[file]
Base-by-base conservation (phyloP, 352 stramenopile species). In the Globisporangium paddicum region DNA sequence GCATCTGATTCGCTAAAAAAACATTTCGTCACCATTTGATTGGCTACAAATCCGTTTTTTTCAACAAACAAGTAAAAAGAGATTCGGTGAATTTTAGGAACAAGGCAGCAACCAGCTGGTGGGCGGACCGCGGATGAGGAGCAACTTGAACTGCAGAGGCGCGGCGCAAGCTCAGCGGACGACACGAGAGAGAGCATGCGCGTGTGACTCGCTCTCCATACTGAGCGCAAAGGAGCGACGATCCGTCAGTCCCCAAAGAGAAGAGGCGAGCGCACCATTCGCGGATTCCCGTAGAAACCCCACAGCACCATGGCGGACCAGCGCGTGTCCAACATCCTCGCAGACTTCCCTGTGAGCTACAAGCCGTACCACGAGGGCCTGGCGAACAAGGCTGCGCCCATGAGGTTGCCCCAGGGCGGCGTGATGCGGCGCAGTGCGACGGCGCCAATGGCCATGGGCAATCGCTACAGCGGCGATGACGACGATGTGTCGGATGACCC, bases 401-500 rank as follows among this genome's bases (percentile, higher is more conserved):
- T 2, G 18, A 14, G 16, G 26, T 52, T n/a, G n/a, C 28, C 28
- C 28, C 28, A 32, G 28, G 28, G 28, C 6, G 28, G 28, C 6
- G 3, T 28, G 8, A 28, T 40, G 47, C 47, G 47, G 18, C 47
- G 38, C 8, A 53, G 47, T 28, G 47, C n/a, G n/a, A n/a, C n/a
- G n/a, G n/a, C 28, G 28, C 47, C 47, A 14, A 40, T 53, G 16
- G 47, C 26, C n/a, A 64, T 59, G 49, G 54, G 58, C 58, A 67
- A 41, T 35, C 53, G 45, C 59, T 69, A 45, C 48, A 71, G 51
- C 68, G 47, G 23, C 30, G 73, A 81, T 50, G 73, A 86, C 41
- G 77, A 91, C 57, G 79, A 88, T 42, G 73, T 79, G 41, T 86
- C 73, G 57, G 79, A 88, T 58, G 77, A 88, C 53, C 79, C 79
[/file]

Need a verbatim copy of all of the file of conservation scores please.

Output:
Base-by-base conservation (phyloP, 352 stramenopile species). In the Globisporangium paddicum region DNA sequence GCATCTGATTCGCTAAAAAAACATTTCGTCACCATTTGATTGGCTACAAATCCGTTTTTTTCAACAAACAAGTAAAAAGAGATTCGGTGAATTTTAGGAACAAGGCAGCAACCAGCTGGTGGGCGGACCGCGGATGAGGAGCAACTTGAACTGCAGAGGCGCGGCGCAAGCTCAGCGGACGACACGAGAGAGAGCATGCGCGTGTGACTCGCTCTCCATACTGAGCGCAAAGGAGCGACGATCCGTCAGTCCCCAAAGAGAAGAGGCGAGCGCACCATTCGCGGATTCCCGTAGAAACCCCACAGCACCATGGCGGACCAGCGCGTGTCCAACATCCTCGCAGACTTCCCTGTGAGCTACAAGCCGTACCACGAGGGCCTGGCGAACAAGGCTGCGCCCATGAGGTTGCCCCAGGGCGGCGTGATGCGGCGCAGTGCGACGGCGCCAATGGCCATGGGCAATCGCTACAGCGGCGATGACGACGATGTGTCGGATGACCC, bases 401-500 rank as follows among this genome's bases (percentile, higher is more conserved):
- T 2, G 18, A 14, G 16, G 26, T 52, T n/a, G n/a, C 28, C 28
- C 28, C 28, A 32, G 28, G 28, G 28, C 6, G 28, G 28, C 6
- G 3, T 28, G 8, A 28, T 40, G 47, C 47, G 47, G 18, C 47
- G 38, C 8, A 53, G 47, T 28, G 47, C n/a, G n/a, A n/a, C n/a
- G n/a, G n/a, C 28, G 28, C 47, C 47, A 14, A 40, T 53, G 16
- G 47, C 26, C n/a, A 64, T 59, G 49, G 54, G 58, C 58, A 67
- A 41, T 35, C 53, G 45, C 59, T 69, A 45, C 48, A 71, G 51
- C 68, G 47, G 23, C 30, G 73, A 81, T 50, G 73, A 86, C 41
- G 77, A 91, C 57, G 79, A 88, T 42, G 73, T 79, G 41, T 86
- C 73, G 57, G 79, A 88, T 58, G 77, A 88, C 53, C 79, C 79